Pankhurst M.J.,University of Leeds
Geology | Year: 2017
Clouds and aerosols have a large, yet highly uncertain, effect on changes in Earth's climate. A factor of particular note is the role played by ice-nucleating particles, which remains poorly understood. The mineral K-feldspar (Kfs) has recently been shown by a number of independent studies to nucleate ice in mixed-phase cloud conditions far more efficiently than other common minerals. Here, global atmospheric Kfs flux through geologic time is estimated; constrained by records of secular continental crust and biosphere evolution, plate tectonics, volcanism, glaciation, and attendant trends in land surface stability. The analysis reveals that Kfs flux today is at neither extreme of the range estimated across geological time. The present-day Kfs flux, however, is likely to be among the most spatially and temporally variable due to land surface change. The concept of an ice-nucleation efficiency factor that can be calculated from rocks, and also eolian sediments and soils, is proposed. This allows the impact of paleo-atmospheric dust to be estimated through the rock record alongside meteorological and atmospheric composition considerations. With the reasonable assumption that the ice-nucleating properties of Kfs are themselves independent of the background climate state, a better understanding of Kfs flux across a range of spatial and temporal scales will advance understanding of climate processes and interactions. © 2017 The Authors.
Dickinson E.,University of Leeds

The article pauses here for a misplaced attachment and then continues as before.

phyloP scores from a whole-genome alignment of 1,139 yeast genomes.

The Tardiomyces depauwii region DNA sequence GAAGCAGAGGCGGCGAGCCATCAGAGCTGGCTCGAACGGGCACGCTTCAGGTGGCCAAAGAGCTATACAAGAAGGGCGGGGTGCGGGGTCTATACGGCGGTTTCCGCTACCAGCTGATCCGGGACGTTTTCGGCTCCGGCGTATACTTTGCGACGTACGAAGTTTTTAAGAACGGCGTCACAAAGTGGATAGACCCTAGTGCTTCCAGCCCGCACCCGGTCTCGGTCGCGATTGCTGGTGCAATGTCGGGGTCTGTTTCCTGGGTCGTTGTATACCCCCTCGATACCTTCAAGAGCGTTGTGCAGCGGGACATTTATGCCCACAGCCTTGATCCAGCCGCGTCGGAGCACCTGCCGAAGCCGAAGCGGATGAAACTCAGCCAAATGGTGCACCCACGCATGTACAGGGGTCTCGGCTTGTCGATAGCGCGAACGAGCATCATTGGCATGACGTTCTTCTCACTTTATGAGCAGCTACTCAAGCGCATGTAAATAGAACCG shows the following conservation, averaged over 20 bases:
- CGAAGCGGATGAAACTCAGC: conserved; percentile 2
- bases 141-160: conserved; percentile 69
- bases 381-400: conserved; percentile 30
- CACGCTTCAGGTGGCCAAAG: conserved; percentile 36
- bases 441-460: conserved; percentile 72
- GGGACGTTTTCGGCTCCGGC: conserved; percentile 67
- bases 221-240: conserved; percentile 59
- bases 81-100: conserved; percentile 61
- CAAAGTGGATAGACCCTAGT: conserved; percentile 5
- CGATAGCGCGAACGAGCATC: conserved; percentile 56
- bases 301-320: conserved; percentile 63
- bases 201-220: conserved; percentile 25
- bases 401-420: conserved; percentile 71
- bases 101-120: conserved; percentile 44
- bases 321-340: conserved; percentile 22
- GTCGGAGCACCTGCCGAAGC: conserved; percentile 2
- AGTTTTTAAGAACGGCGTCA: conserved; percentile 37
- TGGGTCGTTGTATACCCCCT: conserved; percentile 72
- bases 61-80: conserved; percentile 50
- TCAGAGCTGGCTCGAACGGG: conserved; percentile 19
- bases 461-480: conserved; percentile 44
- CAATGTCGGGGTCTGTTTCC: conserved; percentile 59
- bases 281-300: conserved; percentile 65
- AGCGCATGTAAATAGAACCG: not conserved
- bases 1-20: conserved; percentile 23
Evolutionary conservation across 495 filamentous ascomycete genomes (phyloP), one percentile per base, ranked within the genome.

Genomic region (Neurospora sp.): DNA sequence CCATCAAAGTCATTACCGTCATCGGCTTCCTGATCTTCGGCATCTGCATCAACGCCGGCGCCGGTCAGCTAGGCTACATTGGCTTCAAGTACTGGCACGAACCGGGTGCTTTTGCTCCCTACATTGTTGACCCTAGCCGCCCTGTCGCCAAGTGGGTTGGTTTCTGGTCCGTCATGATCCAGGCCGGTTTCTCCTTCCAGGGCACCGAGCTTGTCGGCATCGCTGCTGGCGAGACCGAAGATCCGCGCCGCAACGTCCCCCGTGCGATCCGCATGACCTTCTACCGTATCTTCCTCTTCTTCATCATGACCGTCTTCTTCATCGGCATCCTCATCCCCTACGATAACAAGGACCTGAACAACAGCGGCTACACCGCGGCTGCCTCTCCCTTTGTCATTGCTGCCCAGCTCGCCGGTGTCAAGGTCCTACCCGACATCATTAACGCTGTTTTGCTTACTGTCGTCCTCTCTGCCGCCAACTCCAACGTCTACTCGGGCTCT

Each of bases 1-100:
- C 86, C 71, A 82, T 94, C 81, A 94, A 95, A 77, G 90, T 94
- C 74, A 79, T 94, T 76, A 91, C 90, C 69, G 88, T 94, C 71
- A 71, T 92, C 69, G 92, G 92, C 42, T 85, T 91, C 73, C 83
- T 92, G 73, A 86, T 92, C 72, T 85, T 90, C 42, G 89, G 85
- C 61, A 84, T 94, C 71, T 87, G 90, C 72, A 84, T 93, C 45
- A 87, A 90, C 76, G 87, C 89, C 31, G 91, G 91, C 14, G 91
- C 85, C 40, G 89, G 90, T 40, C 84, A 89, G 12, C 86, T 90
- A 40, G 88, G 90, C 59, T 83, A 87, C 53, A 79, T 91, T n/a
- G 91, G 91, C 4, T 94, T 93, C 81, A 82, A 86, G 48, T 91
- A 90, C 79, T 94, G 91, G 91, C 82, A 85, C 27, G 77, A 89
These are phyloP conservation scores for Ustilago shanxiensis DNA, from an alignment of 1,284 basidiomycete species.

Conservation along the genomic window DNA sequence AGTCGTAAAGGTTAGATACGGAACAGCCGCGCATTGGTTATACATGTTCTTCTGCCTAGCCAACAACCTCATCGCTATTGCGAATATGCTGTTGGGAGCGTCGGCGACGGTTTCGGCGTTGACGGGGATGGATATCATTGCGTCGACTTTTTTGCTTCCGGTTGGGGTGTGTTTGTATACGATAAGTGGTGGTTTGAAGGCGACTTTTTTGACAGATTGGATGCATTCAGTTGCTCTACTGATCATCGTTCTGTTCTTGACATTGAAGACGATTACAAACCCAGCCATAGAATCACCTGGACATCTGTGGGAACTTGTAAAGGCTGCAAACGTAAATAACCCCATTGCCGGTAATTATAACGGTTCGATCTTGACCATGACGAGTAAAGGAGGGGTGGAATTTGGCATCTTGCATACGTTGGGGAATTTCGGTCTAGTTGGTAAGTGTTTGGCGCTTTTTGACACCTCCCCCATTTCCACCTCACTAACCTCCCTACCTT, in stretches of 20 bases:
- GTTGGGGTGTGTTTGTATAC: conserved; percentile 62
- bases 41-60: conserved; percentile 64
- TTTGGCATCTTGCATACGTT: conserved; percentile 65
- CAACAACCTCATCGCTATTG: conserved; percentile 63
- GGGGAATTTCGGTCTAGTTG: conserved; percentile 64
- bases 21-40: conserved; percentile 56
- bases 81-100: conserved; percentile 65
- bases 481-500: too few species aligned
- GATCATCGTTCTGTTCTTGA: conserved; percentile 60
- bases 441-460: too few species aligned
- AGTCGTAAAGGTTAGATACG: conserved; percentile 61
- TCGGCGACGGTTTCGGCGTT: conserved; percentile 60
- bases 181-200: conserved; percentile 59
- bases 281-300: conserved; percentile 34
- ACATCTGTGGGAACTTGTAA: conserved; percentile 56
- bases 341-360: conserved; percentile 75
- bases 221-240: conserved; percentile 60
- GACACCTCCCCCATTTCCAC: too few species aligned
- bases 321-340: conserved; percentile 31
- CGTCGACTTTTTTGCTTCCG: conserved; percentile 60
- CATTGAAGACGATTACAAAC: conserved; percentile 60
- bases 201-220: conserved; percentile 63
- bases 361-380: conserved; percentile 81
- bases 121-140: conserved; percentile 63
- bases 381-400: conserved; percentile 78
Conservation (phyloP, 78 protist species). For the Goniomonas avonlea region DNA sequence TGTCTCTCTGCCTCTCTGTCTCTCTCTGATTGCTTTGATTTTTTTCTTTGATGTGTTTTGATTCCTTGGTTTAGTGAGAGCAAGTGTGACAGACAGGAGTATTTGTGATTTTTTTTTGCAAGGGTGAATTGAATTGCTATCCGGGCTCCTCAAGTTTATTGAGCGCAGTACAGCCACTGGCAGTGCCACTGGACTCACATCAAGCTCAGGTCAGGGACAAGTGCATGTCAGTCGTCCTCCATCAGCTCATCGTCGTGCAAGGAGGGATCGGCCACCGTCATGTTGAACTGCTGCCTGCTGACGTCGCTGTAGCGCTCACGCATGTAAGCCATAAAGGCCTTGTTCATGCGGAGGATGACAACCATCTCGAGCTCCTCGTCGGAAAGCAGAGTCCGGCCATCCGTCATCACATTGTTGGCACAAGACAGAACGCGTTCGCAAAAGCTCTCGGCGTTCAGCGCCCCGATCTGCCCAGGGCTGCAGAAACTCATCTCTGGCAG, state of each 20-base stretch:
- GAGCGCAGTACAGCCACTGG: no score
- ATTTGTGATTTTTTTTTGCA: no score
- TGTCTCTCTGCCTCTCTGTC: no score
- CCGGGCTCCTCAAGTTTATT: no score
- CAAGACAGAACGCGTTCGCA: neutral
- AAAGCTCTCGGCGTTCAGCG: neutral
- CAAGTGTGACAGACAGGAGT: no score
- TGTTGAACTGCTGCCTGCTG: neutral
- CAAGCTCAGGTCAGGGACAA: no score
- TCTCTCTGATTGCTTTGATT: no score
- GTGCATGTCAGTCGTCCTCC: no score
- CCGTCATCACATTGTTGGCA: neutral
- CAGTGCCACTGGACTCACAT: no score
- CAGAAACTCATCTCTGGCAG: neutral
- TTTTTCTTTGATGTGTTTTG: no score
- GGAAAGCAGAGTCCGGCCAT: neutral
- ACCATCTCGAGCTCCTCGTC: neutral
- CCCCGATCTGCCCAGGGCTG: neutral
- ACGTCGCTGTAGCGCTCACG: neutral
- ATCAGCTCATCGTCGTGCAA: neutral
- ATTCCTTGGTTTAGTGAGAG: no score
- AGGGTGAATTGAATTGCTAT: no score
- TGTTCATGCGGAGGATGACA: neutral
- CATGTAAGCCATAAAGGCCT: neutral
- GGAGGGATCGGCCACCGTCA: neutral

Food Hydrocolloids | Year: 2017
We consider the essential compositional and molecular structural features controlling the formation and stabilization of oil-in-water emulsions by hydrocolloid ingredients. The theoretical principles underlying adsorption of polymers and steric stabilization by polymer layers are outlined with particular reference to copolymer morphology and chain branching. These basic concepts are used to interpret at the molecular level the experimental interfacial functionality of three classes of biopolymer emulsifying agents: gum arabic, pectin, and hydrophobically modified starch (OSA starch). Some inferences are made concerning the mechanistic significance of certain generic features in relation to the surface activity and emulsification characteristics of hydrocolloids - the presence of covalently bound protein, the diversity of carbohydrate polymer structure, and the heterogeneity of natural ingredients. © 2017 Elsevier Ltd.
News Article | April 25, 2017